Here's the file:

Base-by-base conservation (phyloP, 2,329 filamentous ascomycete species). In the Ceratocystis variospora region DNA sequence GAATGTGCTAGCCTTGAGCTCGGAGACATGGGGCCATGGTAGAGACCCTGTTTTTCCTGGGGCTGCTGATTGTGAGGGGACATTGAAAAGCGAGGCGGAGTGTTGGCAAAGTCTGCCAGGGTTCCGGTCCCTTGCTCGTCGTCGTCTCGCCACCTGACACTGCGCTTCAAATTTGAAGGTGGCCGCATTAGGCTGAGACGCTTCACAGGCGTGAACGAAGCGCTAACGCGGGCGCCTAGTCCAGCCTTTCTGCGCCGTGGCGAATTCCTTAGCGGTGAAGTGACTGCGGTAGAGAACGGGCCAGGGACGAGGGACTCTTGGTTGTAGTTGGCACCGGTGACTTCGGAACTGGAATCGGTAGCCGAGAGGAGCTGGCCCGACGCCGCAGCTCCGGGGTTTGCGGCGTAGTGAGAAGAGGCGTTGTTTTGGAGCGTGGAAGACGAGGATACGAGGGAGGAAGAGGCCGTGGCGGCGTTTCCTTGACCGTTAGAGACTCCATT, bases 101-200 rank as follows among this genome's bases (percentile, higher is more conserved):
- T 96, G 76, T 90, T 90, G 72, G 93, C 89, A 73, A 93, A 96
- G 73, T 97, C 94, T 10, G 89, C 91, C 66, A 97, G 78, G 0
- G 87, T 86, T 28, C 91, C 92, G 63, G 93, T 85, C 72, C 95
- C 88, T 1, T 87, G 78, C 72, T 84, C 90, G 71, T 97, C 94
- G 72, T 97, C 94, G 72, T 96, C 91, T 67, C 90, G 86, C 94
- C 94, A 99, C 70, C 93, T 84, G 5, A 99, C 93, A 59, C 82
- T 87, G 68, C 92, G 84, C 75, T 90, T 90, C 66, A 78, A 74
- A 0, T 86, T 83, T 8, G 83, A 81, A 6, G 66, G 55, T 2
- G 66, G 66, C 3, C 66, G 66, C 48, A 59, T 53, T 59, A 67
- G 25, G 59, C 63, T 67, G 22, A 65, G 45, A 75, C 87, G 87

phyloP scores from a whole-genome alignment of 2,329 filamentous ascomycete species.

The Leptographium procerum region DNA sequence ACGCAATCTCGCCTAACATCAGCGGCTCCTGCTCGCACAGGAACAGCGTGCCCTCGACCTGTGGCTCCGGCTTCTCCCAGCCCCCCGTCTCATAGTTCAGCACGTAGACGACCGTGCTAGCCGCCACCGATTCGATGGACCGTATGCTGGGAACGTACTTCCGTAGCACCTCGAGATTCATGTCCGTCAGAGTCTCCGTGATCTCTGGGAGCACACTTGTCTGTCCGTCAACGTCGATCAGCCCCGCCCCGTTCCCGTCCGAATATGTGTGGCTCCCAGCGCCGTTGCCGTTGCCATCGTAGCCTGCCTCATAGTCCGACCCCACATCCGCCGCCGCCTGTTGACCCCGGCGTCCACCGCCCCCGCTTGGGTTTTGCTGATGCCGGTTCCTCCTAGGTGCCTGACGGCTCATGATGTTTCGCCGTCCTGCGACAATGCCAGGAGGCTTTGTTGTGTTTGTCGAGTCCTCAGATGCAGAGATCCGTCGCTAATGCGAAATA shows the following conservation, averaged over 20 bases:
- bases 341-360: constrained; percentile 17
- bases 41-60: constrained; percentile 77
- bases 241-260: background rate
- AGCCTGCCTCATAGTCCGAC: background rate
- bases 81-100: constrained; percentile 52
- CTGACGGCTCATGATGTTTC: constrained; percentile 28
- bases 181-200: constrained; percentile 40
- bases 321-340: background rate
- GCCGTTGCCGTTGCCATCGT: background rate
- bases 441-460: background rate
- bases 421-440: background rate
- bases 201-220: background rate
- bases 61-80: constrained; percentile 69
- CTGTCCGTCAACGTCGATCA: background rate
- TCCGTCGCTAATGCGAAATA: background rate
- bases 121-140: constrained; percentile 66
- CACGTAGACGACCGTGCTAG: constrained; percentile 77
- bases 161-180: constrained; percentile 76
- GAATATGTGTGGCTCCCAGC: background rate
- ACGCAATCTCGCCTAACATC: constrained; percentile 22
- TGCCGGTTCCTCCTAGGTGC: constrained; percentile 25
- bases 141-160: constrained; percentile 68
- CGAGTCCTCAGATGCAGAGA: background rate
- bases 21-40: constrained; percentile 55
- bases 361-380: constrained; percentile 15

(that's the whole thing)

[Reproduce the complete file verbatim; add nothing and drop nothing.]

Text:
Base-by-base conservation (phyloP, 2,329 filamentous ascomycete species). In the Ceratocystis variospora region DNA sequence GAATGTGCTAGCCTTGAGCTCGGAGACATGGGGCCATGGTAGAGACCCTGTTTTTCCTGGGGCTGCTGATTGTGAGGGGACATTGAAAAGCGAGGCGGAGTGTTGGCAAAGTCTGCCAGGGTTCCGGTCCCTTGCTCGTCGTCGTCTCGCCACCTGACACTGCGCTTCAAATTTGAAGGTGGCCGCATTAGGCTGAGACGCTTCACAGGCGTGAACGAAGCGCTAACGCGGGCGCCTAGTCCAGCCTTTCTGCGCCGTGGCGAATTCCTTAGCGGTGAAGTGACTGCGGTAGAGAACGGGCCAGGGACGAGGGACTCTTGGTTGTAGTTGGCACCGGTGACTTCGGAACTGGAATCGGTAGCCGAGAGGAGCTGGCCCGACGCCGCAGCTCCGGGGTTTGCGGCGTAGTGAGAAGAGGCGTTGTTTTGGAGCGTGGAAGACGAGGATACGAGGGAGGAAGAGGCCGTGGCGGCGTTTCCTTGACCGTTAGAGACTCCATT, bases 101-200 rank as follows among this genome's bases (percentile, higher is more conserved):
- T 96, G 76, T 90, T 90, G 72, G 93, C 89, A 73, A 93, A 96
- G 73, T 97, C 94, T 10, G 89, C 91, C 66, A 97, G 78, G 0
- G 87, T 86, T 28, C 91, C 92, G 63, G 93, T 85, C 72, C 95
- C 88, T 1, T 87, G 78, C 72, T 84, C 90, G 71, T 97, C 94
- G 72, T 97, C 94, G 72, T 96, C 91, T 67, C 90, G 86, C 94
- C 94, A 99, C 70, C 93, T 84, G 5, A 99, C 93, A 59, C 82
- T 87, G 68, C 92, G 84, C 75, T 90, T 90, C 66, A 78, A 74
- A 0, T 86, T 83, T 8, G 83, A 81, A 6, G 66, G 55, T 2
- G 66, G 66, C 3, C 66, G 66, C 48, A 59, T 53, T 59, A 67
- G 25, G 59, C 63, T 67, G 22, A 65, G 45, A 75, C 87, G 87

phyloP scores from a whole-genome alignment of 2,329 filamentous ascomycete species.

The Leptographium procerum region DNA sequence ACGCAATCTCGCCTAACATCAGCGGCTCCTGCTCGCACAGGAACAGCGTGCCCTCGACCTGTGGCTCCGGCTTCTCCCAGCCCCCCGTCTCATAGTTCAGCACGTAGACGACCGTGCTAGCCGCCACCGATTCGATGGACCGTATGCTGGGAACGTACTTCCGTAGCACCTCGAGATTCATGTCCGTCAGAGTCTCCGTGATCTCTGGGAGCACACTTGTCTGTCCGTCAACGTCGATCAGCCCCGCCCCGTTCCCGTCCGAATATGTGTGGCTCCCAGCGCCGTTGCCGTTGCCATCGTAGCCTGCCTCATAGTCCGACCCCACATCCGCCGCCGCCTGTTGACCCCGGCGTCCACCGCCCCCGCTTGGGTTTTGCTGATGCCGGTTCCTCCTAGGTGCCTGACGGCTCATGATGTTTCGCCGTCCTGCGACAATGCCAGGAGGCTTTGTTGTGTTTGTCGAGTCCTCAGATGCAGAGATCCGTCGCTAATGCGAAATA shows the following conservation, averaged over 20 bases:
- bases 341-360: constrained; percentile 17
- bases 41-60: constrained; percentile 77
- bases 241-260: background rate
- AGCCTGCCTCATAGTCCGAC: background rate
- bases 81-100: constrained; percentile 52
- CTGACGGCTCATGATGTTTC: constrained; percentile 28
- bases 181-200: constrained; percentile 40
- bases 321-340: background rate
- GCCGTTGCCGTTGCCATCGT: background rate
- bases 441-460: background rate
- bases 421-440: background rate
- bases 201-220: background rate
- bases 61-80: constrained; percentile 69
- CTGTCCGTCAACGTCGATCA: background rate
- TCCGTCGCTAATGCGAAATA: background rate
- bases 121-140: constrained; percentile 66
- CACGTAGACGACCGTGCTAG: constrained; percentile 77
- bases 161-180: constrained; percentile 76
- GAATATGTGTGGCTCCCAGC: background rate
- ACGCAATCTCGCCTAACATC: constrained; percentile 22
- TGCCGGTTCCTCCTAGGTGC: constrained; percentile 25
- bases 141-160: constrained; percentile 68
- CGAGTCCTCAGATGCAGAGA: background rate
- bases 21-40: constrained; percentile 55
- bases 361-380: constrained; percentile 15